HomeNewsWhy Mexico’s National Guard Remains Vastly Unqualified
NEWS

Why Mexico’s National Guard Remains Vastly Unqualified

MEXICO / 9 JUN 2021 BY ALESSANDRO FORD EN

Over 90 percent of active personnel in Mexico’s National Guard remain uncertified two years after the security force's creation, marking the failure of a signature goal of Mexican President Andrés Manuel López Obrador, who created the new force.

Though the May 2019 law creating the National Guard stipulated that all its officers must be evaluated within two years, some 90,000 were still not certified by June 2021, Animal Político reported. To be certified, officers must pass evaluations of basic training, physical and psychological fitness, and polygraph and toxicology tests.

Of some 2,400 applicants tested from July 2019 to March 2021, more than half did not pass.

SEE ALSO: Is Mexico's New National Guard Just Another Uniform?

Guard certifications, meanwhile, lag far behind those of other police forces in Mexico. Some 65 percent of state and municipal police officers are certified, according to Animal Político.

President López Obrador made the creation of the National Guard a key piece of his government’s strategy to fight rising crime when he assumed office in December 2018.

The guard has been controversial from the start because of its links to the military. Former Army General Luis Rodríguez Bucio was placed in charge, and some 75 percent of its members are reported to come from the armed forces, according to Animal Político.

InSight Crime Analysis

While police forces in Mexico have long struggled with being fit for duty, the failure to certify more than 90 percent of the National Guard is likely to fuel further criticism of the force, which human rights groups say is ill-equipped for civilian policing.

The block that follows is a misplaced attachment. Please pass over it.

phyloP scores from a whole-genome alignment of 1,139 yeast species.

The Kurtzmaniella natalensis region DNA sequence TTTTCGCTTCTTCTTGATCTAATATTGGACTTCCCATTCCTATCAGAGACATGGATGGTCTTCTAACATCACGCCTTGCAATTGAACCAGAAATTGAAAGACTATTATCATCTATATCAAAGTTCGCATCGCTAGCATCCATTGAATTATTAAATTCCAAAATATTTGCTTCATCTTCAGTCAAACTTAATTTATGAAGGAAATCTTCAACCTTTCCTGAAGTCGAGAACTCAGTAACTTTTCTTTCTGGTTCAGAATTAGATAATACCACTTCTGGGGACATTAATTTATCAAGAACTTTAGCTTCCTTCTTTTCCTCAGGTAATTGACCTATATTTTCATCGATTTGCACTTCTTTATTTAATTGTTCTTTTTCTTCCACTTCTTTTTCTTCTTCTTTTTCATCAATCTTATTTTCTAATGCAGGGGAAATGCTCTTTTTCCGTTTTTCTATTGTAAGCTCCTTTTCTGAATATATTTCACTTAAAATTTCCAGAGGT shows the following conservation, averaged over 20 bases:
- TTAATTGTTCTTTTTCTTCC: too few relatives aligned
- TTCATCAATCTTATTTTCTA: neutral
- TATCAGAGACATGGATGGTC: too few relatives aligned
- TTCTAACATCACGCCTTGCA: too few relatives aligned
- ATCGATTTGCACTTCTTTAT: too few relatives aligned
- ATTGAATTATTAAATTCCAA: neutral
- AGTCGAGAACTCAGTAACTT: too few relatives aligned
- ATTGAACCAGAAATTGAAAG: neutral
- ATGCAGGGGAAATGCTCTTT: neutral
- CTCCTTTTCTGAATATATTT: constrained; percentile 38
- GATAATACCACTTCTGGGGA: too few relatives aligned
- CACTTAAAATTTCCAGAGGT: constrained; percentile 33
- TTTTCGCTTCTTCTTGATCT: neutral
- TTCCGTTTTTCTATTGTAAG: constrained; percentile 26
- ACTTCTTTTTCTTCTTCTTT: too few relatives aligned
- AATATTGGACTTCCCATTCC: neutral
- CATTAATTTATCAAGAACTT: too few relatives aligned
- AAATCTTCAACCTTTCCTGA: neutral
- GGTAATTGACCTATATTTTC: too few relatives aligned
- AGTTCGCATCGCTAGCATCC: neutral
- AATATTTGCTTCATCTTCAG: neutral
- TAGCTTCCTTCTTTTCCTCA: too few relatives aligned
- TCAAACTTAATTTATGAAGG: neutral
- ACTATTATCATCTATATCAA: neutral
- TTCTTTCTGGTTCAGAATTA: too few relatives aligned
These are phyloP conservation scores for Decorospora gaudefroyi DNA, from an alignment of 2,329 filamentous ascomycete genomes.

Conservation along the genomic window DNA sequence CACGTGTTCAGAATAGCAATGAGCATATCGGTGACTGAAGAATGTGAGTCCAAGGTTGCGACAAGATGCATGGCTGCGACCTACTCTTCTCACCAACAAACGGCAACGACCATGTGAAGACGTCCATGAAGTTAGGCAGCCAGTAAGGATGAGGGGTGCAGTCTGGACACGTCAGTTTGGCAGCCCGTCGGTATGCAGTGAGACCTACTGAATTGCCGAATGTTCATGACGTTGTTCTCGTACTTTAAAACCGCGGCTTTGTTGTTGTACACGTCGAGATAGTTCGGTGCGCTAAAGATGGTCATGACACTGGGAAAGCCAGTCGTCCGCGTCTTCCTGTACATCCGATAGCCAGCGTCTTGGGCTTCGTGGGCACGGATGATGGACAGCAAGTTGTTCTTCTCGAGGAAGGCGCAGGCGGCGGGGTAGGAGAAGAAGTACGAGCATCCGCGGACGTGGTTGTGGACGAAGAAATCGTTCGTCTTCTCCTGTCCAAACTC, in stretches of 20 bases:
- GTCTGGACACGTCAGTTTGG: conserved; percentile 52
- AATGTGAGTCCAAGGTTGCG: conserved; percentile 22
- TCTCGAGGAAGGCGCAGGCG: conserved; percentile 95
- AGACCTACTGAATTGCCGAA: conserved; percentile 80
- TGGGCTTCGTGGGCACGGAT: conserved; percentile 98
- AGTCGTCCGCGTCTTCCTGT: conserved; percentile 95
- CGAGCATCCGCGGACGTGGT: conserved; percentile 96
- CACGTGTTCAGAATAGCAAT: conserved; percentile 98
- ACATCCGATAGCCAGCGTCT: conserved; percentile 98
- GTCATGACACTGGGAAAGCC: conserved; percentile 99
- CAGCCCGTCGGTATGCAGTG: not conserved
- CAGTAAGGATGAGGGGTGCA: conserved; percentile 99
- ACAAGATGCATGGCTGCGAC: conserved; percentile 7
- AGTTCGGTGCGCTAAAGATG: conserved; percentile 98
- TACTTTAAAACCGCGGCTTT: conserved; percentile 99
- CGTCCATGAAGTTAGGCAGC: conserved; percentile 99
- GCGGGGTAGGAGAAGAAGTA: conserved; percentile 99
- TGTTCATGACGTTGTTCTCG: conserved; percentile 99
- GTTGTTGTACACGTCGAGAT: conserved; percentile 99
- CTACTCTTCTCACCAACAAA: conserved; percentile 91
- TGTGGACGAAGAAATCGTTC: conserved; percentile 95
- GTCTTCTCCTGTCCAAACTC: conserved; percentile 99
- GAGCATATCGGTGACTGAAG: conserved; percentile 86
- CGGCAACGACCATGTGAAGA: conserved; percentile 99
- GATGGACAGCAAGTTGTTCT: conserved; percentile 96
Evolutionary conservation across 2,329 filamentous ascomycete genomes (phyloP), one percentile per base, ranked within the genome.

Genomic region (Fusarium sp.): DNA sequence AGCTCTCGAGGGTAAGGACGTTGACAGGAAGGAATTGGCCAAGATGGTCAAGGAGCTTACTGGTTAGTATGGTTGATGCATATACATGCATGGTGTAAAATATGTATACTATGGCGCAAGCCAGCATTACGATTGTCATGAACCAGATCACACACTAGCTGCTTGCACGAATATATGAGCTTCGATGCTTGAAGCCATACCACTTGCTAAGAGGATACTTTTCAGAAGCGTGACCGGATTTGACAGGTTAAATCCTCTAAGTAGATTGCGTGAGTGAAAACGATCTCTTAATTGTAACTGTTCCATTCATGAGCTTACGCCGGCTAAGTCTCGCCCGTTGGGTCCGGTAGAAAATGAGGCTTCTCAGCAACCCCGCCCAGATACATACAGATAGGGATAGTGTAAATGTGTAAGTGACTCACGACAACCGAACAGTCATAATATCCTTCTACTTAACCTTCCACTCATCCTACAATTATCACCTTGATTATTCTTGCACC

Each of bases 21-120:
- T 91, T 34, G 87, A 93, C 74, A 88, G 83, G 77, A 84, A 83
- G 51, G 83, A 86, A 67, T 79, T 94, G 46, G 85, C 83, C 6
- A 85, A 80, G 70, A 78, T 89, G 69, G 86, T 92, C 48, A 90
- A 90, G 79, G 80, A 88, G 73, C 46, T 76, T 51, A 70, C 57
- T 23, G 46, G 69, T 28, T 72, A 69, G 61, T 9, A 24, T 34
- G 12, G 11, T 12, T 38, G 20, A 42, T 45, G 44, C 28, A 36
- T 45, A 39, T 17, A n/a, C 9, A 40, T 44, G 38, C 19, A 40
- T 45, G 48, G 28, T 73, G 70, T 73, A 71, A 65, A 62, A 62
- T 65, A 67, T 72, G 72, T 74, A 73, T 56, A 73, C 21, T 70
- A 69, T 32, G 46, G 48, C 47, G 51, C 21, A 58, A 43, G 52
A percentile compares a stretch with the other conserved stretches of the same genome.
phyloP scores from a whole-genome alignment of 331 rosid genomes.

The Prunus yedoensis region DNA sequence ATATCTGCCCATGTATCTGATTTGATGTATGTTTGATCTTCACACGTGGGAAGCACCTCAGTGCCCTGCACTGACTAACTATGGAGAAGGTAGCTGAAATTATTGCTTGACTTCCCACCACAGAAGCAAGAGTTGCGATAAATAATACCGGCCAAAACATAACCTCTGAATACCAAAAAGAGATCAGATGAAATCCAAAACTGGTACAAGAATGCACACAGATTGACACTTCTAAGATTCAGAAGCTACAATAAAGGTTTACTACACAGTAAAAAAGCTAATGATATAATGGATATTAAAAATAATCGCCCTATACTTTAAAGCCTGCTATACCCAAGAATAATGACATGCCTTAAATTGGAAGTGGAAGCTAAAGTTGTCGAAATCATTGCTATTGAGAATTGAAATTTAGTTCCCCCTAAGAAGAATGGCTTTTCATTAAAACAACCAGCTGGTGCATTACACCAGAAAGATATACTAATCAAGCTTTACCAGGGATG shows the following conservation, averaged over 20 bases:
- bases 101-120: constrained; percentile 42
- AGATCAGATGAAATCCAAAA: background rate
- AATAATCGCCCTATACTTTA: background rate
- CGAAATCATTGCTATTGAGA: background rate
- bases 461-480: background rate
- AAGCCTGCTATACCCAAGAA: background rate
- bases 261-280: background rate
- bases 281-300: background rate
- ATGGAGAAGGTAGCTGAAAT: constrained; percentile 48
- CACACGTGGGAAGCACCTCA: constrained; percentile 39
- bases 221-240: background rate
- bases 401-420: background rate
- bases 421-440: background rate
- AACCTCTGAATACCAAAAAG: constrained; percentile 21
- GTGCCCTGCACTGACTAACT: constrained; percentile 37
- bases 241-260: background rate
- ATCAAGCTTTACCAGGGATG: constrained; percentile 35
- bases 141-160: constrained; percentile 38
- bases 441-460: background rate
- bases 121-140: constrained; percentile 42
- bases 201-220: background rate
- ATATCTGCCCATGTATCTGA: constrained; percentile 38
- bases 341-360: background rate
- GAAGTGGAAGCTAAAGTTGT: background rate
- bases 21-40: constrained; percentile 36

Critics of Mexico’s militarized approach to policing have long pointed to a history of troops implicated in human rights violations, torture, forced disappearances, extrajudicial killings and other crimes. Upon standing up the National Guard, President López Obrador said that the new force would “guarantee peace, but without excesses, without authoritarianism, respecting human rights.”

But its units have already been involved in the shooting and killing of civilians. The wife of an alfalfa farmer was shot dead when National Guard members opened fire on his truck, according to an Amnesty International report. In another case, confusion was blamed after a guard unit shot at least seven times at a Chevy Tahoe carrying officials from the Attorney General's Office in the northern state of Sonora. One person was killed and another wounded.

Between July and November 2019, National Guard members received 32 human rights complaints, according to the Washington Office on Latin America (WOLA).

SEE ALSO: Mexico's New National Guard Unlikely to Stem Crime Wave

Critics have also pointed to the National Guard’s many roles for which its troops are not trained. Employing the military-dominated institution in that way has created an identity crisis within the force, much like that of Mexico’s most neglected police institutions.